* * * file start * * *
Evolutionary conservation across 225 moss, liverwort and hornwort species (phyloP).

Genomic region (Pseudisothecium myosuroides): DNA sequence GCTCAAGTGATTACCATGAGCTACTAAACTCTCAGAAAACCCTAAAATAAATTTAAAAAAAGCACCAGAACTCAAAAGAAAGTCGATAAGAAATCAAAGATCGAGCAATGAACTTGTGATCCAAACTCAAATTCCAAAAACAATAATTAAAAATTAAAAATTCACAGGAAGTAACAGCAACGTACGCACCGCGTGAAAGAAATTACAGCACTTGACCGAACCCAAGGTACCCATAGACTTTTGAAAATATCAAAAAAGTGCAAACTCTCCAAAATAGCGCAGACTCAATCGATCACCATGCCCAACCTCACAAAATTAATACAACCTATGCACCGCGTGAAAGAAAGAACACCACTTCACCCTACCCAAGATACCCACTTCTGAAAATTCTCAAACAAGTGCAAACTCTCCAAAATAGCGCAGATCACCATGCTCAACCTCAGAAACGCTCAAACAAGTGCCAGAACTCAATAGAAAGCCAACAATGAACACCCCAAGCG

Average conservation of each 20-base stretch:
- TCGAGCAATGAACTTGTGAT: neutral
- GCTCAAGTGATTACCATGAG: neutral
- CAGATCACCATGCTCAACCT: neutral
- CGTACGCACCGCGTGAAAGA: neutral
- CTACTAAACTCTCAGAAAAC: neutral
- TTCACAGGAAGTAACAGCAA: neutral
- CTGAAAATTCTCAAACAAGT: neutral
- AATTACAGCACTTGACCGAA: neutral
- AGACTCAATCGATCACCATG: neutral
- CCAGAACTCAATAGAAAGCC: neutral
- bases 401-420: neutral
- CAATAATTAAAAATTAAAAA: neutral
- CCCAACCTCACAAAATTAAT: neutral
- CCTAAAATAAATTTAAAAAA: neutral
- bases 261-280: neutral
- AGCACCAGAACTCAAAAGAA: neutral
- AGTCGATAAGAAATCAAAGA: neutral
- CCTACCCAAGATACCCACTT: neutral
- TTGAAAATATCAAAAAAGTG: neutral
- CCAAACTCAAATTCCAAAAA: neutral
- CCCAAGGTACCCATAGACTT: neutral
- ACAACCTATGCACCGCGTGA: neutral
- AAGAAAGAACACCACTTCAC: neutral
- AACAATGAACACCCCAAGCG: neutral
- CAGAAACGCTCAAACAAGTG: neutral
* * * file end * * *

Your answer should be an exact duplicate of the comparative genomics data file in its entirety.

Evolutionary conservation across 225 moss, liverwort and hornwort species (phyloP).

Genomic region (Pseudisothecium myosuroides): DNA sequence GCTCAAGTGATTACCATGAGCTACTAAACTCTCAGAAAACCCTAAAATAAATTTAAAAAAAGCACCAGAACTCAAAAGAAAGTCGATAAGAAATCAAAGATCGAGCAATGAACTTGTGATCCAAACTCAAATTCCAAAAACAATAATTAAAAATTAAAAATTCACAGGAAGTAACAGCAACGTACGCACCGCGTGAAAGAAATTACAGCACTTGACCGAACCCAAGGTACCCATAGACTTTTGAAAATATCAAAAAAGTGCAAACTCTCCAAAATAGCGCAGACTCAATCGATCACCATGCCCAACCTCACAAAATTAATACAACCTATGCACCGCGTGAAAGAAAGAACACCACTTCACCCTACCCAAGATACCCACTTCTGAAAATTCTCAAACAAGTGCAAACTCTCCAAAATAGCGCAGATCACCATGCTCAACCTCAGAAACGCTCAAACAAGTGCCAGAACTCAATAGAAAGCCAACAATGAACACCCCAAGCG

Average conservation of each 20-base stretch:
- TCGAGCAATGAACTTGTGAT: neutral
- GCTCAAGTGATTACCATGAG: neutral
- CAGATCACCATGCTCAACCT: neutral
- CGTACGCACCGCGTGAAAGA: neutral
- CTACTAAACTCTCAGAAAAC: neutral
- TTCACAGGAAGTAACAGCAA: neutral
- CTGAAAATTCTCAAACAAGT: neutral
- AATTACAGCACTTGACCGAA: neutral
- AGACTCAATCGATCACCATG: neutral
- CCAGAACTCAATAGAAAGCC: neutral
- bases 401-420: neutral
- CAATAATTAAAAATTAAAAA: neutral
- CCCAACCTCACAAAATTAAT: neutral
- CCTAAAATAAATTTAAAAAA: neutral
- bases 261-280: neutral
- AGCACCAGAACTCAAAAGAA: neutral
- AGTCGATAAGAAATCAAAGA: neutral
- CCTACCCAAGATACCCACTT: neutral
- TTGAAAATATCAAAAAAGTG: neutral
- CCAAACTCAAATTCCAAAAA: neutral
- CCCAAGGTACCCATAGACTT: neutral
- ACAACCTATGCACCGCGTGA: neutral
- AAGAAAGAACACCACTTCAC: neutral
- AACAATGAACACCCCAAGCG: neutral
- CAGAAACGCTCAAACAAGTG: neutral